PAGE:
Taking inflation into account, $426b in 1988 is worth $775b today

        • If nothing else, we've spent the last ten years wearing out a lot off our equipment.

      • by Benfea (1365845) on Tuesday July 05, 2011 @02:48PM (#36664136)
        Every time a Democrat tries to do something about the corruption and fraud committed by military contractors, they get accused of treason loudly by our "liberal media" and the usual right wing blowhards until they get run out of office. What did you think would be the net result of making military contractors immune to oversight? Was the Magic of the Free Market supposed to fix this on its own?
        • by halivar (535827) <bfelger.gmail@com> on Tuesday July 05, 2011 @02:58PM (#36664256) Homepage

          Fact: democrats love pork just as much as republicans do. What free market? There is no free market here. A republican walks up to a democrat and says, "Hey, I got this company back home that wants to develop shitty trucks for $1 million a pop", and the democrat responds, "Really? Because I got a company back home that wants to develop ballistic armor made of Saran-Wrap. Let's do lunch." If you don't believe that, you are living in a fantasy world.

          • Fact: Barnie Frank called for a 25% reduction in defense spending in 2008 was thencalled a traitor [pafoa.org] by wackos in the right wing.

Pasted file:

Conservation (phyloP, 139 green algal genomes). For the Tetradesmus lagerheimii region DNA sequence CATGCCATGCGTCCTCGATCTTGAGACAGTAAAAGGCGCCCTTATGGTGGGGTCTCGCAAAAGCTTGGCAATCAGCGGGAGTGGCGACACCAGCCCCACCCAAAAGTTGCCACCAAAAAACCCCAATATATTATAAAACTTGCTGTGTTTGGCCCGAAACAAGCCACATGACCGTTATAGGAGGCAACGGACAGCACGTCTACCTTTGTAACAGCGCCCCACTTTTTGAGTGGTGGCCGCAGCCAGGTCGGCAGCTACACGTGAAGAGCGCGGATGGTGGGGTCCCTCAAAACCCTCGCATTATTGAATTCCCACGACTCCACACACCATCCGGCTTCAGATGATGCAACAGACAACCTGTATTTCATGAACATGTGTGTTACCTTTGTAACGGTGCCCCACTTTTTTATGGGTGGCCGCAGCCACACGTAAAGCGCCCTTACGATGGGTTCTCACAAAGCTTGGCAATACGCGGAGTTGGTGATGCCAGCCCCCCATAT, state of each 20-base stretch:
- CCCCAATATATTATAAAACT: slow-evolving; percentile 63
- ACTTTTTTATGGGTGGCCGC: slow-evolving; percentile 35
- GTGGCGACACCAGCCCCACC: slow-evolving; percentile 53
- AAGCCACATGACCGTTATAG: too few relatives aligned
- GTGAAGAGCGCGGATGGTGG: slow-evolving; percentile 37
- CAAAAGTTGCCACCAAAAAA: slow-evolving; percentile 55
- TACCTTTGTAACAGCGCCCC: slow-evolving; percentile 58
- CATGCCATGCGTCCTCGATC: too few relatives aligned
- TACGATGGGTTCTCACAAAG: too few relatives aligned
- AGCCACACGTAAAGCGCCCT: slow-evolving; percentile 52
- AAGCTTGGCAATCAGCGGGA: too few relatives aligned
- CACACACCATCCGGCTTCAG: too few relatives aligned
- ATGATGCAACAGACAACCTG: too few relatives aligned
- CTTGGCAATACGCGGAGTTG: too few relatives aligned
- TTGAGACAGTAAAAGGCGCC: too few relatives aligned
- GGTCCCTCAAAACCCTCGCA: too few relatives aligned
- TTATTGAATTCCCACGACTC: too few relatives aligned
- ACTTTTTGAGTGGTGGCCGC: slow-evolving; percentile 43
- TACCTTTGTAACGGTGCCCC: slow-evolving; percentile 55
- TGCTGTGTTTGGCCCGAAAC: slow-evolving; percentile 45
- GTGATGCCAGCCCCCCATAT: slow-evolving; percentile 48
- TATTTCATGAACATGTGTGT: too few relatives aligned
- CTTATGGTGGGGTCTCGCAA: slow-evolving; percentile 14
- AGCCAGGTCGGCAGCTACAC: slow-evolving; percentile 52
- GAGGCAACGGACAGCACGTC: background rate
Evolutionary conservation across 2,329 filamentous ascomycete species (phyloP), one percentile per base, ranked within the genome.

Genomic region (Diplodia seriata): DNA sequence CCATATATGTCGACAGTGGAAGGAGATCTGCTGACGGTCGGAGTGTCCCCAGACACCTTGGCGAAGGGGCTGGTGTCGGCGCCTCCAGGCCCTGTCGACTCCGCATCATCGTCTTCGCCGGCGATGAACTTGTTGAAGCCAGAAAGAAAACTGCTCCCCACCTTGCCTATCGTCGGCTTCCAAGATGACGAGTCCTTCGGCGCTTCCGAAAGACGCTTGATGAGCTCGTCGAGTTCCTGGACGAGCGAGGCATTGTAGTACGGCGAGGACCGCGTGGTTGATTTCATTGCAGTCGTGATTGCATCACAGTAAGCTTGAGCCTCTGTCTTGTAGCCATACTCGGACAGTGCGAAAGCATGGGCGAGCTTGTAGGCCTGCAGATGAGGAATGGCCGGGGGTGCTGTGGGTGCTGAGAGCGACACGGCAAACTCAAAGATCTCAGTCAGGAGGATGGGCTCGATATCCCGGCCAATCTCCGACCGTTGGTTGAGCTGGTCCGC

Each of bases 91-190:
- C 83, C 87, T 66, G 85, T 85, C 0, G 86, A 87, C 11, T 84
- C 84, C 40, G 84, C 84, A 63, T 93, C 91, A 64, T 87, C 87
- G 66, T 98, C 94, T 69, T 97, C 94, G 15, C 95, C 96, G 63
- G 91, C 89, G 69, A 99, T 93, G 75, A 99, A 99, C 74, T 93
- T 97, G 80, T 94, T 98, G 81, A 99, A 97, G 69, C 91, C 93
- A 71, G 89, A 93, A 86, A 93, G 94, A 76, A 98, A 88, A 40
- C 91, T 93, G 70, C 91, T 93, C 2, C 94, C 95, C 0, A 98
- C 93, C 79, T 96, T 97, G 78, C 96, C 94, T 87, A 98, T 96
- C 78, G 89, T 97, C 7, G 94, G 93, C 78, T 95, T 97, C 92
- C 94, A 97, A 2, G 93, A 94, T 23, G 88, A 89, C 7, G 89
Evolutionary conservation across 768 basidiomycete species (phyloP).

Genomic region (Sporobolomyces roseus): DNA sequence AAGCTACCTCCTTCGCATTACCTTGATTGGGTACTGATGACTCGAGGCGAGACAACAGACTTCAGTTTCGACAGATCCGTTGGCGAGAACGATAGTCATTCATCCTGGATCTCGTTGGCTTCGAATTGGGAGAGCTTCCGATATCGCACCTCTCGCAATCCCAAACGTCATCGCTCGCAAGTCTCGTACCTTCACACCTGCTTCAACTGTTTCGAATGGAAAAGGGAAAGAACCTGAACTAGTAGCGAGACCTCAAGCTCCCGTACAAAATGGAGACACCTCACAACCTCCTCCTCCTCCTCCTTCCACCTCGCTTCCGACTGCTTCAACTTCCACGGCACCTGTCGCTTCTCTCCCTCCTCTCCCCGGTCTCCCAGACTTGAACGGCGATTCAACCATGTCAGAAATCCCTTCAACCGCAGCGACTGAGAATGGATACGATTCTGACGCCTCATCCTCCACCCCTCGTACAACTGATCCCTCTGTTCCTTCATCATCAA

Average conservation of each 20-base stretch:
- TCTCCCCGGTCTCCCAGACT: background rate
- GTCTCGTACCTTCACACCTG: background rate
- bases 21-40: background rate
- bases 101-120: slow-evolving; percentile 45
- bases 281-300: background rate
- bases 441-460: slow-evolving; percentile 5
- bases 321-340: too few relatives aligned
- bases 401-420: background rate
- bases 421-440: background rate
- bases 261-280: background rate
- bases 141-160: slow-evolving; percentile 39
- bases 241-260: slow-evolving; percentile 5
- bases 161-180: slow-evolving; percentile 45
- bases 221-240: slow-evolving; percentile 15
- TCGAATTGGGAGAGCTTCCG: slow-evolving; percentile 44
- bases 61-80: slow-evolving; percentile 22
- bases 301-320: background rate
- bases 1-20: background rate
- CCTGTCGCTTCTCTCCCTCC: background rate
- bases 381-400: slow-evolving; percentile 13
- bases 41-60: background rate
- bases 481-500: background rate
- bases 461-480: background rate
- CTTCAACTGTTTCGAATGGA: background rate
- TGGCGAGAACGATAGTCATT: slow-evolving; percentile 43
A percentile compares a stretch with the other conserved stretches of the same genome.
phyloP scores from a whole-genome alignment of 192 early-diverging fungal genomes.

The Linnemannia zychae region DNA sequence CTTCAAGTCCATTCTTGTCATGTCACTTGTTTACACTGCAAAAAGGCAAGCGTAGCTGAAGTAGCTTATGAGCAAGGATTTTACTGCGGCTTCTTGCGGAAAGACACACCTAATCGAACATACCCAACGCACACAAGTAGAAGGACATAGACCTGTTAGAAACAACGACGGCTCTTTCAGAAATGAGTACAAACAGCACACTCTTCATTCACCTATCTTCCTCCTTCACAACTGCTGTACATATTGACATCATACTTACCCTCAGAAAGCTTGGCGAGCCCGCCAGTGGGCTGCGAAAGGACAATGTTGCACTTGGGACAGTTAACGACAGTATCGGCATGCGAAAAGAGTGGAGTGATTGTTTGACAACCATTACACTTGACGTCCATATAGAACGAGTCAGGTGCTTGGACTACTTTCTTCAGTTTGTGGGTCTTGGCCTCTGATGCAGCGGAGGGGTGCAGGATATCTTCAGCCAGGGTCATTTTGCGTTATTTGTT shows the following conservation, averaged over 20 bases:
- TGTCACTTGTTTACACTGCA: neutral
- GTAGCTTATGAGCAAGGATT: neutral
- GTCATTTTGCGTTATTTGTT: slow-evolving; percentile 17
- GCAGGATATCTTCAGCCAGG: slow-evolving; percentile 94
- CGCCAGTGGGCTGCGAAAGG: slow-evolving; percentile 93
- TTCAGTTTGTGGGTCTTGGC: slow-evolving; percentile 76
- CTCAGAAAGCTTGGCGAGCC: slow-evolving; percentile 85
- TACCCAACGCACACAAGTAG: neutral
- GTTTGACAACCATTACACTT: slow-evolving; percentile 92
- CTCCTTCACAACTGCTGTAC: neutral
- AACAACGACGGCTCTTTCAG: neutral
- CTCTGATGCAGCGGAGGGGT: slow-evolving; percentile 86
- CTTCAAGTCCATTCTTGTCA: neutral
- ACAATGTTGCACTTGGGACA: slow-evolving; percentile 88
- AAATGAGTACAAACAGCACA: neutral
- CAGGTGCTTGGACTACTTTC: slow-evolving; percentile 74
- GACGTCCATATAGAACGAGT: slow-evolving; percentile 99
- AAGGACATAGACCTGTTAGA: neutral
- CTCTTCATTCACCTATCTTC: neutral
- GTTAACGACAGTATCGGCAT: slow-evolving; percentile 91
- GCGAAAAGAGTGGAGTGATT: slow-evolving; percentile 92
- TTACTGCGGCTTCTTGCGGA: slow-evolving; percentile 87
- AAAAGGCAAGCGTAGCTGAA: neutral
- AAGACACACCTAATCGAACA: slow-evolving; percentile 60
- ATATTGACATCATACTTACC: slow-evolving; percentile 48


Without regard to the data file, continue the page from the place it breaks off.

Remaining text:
• by halivar (535827)

              Barney Frank isn't on the Senate Appropriations Subcommittee for Defense. He's on the House Committee on Financial Services, which has more to do with the failing banks he helped fritter a few hundred billion on.

        • Did you read his comment, or did you just scan for the word democrat so you could post your pre-compiled attack on the republicans?

    • by Archangel Michael (180766) on Tuesday July 05, 2011 @02:48PM (#36664132) Journal

      It isn't just "war on terror" that is a scam. Almost all high cost "war on ______ " government projects are a scam, including: drugs, poverty, illiteracy, teen pregnancy.

      I chalk it all up to the logic found in most government projects: "Something must be done, this is something, therefore it must be done"

    • by samkass (174571)

      If you read the article, though, it's basically an ad for Palantir, a commercial product that's only become mature in the last couple years (long after most DCGS-A investment was made). Palantir is also a very, very expensive single-sourced product with a high per-seat licensing cost. Faced with the decision of having already spent a couple billion and the engineers tell you for a few million more they can have the system working, versus throwing it all away and buying an unproven commercial product that

  • by Anonymous Coward on Tuesday July 05, 2011 @02:16PM (#36663730)